I then saw another news story flash across the screen: thousands of people were partying without masks or protective coverings in the country’s epicenter of the virus. Another clip showed a town-hall meeting of unmasked people booing at the mention of a governor’s order to wear masks in public. People didn’t even want to save themselves, I realized.
This was a world where no one trusts anyone else. The majority of the people you meet in this life somehow stab you in the back, some in the front. Here, your own government preys upon you, the people sworn to serve and protect you. Parents prey on their children, lovers on spouses. The average person that I came across either complained a lot or spoke negatively about whatever person, place, thing, or condition ill-suited them. Even rich and famous people on TV, whom you would think would be the happiest, often appear the most miserable.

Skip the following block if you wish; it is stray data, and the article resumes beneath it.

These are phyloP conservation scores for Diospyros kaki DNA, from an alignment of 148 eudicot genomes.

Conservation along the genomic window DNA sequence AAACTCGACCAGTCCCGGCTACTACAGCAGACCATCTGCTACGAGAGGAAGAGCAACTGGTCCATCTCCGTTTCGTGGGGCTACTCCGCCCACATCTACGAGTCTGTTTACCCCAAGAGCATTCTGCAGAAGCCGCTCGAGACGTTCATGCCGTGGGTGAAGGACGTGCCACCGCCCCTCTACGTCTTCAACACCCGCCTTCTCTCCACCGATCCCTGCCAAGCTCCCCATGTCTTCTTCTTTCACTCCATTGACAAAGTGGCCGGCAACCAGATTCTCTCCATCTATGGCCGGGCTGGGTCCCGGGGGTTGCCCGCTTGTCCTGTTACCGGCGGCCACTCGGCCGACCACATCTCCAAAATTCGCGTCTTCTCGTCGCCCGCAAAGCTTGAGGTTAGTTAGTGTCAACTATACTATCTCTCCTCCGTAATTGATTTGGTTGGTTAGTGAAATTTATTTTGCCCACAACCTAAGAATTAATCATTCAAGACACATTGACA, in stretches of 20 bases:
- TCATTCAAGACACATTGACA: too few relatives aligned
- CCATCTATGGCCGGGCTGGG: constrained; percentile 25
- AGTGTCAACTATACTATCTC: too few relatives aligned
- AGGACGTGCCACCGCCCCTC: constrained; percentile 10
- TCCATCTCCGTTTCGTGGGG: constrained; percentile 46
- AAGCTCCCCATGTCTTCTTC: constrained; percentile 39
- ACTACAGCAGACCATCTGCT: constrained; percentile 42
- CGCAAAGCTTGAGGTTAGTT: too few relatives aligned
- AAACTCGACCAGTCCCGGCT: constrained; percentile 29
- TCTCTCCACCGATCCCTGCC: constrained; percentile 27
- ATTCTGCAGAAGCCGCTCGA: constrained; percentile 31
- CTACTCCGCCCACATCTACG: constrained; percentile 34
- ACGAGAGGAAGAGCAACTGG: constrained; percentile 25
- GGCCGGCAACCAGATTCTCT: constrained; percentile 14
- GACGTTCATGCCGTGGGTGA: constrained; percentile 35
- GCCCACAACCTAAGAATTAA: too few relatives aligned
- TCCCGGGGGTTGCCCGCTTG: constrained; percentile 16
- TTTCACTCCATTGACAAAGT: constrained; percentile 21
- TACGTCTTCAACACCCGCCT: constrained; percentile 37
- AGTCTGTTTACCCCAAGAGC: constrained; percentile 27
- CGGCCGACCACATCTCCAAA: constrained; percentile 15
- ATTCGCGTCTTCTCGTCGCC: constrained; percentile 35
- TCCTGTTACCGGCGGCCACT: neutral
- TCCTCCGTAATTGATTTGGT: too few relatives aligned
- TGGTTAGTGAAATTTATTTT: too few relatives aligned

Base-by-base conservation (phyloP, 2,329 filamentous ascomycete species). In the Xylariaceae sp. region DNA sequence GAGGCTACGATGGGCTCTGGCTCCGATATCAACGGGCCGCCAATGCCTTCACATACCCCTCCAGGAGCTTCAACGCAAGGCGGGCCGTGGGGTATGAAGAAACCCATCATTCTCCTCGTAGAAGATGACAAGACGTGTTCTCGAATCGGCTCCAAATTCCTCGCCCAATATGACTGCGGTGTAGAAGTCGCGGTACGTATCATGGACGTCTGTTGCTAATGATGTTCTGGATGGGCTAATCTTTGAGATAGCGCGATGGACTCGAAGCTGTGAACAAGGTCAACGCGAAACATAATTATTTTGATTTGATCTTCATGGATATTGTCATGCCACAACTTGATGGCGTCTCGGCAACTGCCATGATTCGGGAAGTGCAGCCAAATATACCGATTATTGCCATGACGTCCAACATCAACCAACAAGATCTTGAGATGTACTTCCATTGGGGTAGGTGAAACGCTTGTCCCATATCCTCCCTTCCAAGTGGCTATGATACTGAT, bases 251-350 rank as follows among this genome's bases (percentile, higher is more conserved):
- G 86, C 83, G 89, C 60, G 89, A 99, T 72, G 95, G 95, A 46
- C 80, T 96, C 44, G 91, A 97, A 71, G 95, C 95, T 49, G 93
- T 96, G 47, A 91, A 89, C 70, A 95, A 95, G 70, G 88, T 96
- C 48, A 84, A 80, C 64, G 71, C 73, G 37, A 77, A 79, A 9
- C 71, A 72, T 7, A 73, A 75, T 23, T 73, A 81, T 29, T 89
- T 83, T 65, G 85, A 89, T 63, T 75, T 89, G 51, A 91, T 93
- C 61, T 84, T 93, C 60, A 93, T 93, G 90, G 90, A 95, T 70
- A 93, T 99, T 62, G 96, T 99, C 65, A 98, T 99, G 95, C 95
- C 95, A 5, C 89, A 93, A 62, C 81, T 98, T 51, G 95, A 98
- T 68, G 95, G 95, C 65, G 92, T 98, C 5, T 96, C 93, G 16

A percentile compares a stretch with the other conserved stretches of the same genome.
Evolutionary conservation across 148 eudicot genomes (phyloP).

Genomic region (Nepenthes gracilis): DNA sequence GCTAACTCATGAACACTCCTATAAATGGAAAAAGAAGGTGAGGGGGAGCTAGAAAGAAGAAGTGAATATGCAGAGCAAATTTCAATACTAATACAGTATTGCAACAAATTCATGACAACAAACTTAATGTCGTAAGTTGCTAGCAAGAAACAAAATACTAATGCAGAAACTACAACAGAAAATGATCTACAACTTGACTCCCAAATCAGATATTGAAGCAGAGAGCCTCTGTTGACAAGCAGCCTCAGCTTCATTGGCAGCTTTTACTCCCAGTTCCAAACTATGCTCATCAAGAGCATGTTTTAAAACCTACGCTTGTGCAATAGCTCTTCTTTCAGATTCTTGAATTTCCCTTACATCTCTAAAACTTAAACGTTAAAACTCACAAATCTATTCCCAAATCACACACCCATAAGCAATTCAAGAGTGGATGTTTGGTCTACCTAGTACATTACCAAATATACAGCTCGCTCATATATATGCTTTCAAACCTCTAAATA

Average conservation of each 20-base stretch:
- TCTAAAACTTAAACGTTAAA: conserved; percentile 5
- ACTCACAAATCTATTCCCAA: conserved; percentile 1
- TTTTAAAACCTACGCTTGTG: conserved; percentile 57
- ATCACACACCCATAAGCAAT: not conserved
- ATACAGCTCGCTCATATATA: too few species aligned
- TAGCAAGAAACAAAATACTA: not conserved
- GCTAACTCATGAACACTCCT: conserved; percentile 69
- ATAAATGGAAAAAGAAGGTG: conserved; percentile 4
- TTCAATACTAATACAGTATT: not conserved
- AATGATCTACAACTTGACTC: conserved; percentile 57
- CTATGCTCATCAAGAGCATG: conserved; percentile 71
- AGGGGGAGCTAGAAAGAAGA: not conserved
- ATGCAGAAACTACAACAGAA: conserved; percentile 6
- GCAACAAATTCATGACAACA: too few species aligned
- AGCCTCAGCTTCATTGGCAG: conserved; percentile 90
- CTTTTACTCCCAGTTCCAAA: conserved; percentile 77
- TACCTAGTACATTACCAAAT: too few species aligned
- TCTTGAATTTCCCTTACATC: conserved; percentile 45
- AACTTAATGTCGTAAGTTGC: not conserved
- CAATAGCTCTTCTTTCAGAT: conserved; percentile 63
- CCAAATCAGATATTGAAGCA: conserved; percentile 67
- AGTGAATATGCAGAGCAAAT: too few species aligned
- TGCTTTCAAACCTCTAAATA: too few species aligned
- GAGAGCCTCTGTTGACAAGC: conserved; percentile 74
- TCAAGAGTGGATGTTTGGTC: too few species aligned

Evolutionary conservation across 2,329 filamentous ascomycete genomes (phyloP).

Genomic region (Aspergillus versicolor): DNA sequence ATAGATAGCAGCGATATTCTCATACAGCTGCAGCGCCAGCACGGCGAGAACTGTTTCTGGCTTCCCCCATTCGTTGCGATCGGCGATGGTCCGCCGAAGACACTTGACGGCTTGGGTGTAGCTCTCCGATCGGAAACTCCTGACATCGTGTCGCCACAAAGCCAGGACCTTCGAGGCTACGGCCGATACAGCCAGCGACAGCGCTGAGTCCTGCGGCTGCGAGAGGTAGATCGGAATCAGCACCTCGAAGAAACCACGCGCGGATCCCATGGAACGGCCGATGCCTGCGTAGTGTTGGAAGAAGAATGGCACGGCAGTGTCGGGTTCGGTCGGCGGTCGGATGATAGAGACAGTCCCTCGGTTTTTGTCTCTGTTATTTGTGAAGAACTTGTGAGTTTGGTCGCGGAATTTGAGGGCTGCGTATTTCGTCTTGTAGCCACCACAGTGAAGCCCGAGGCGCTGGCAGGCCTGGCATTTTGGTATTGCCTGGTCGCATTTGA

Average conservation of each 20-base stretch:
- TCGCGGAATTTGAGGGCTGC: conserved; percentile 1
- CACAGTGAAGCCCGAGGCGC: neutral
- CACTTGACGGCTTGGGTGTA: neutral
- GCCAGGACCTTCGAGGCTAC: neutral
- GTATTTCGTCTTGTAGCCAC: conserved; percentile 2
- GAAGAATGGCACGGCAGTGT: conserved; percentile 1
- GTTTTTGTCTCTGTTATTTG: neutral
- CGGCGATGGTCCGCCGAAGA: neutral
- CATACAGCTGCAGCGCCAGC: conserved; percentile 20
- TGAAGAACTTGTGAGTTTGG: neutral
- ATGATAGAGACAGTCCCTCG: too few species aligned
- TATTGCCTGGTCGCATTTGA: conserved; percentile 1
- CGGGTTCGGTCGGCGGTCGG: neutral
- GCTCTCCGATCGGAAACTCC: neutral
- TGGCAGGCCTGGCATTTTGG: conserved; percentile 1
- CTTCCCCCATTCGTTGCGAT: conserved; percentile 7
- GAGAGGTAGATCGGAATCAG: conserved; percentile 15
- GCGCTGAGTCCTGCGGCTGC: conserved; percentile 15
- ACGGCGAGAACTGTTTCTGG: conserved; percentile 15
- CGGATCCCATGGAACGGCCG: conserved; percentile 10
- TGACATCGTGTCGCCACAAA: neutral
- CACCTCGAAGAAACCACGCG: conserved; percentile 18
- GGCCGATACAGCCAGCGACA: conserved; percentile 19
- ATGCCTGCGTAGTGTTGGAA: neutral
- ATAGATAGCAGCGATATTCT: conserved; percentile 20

In spite of this, no one except my friend ever stopped clinging to life. My friend was the one person I knew who never had a bad thing to say about anyone or anything, although he probably had more reason than most to complain. However, he had now been pushed to the point where he was ready to let go.
The next time I saw him, I asked him if he wished anyone else dead of the virus and his reply confirmed my observations.
“Nah, why wish it on them? I rather myself be removed from this stuff. They can have it.”
About a week later he found me on the yard and pulled me aside, told me his ex-girlfriend, a woman whom he still loved dearly, had contracted the virus.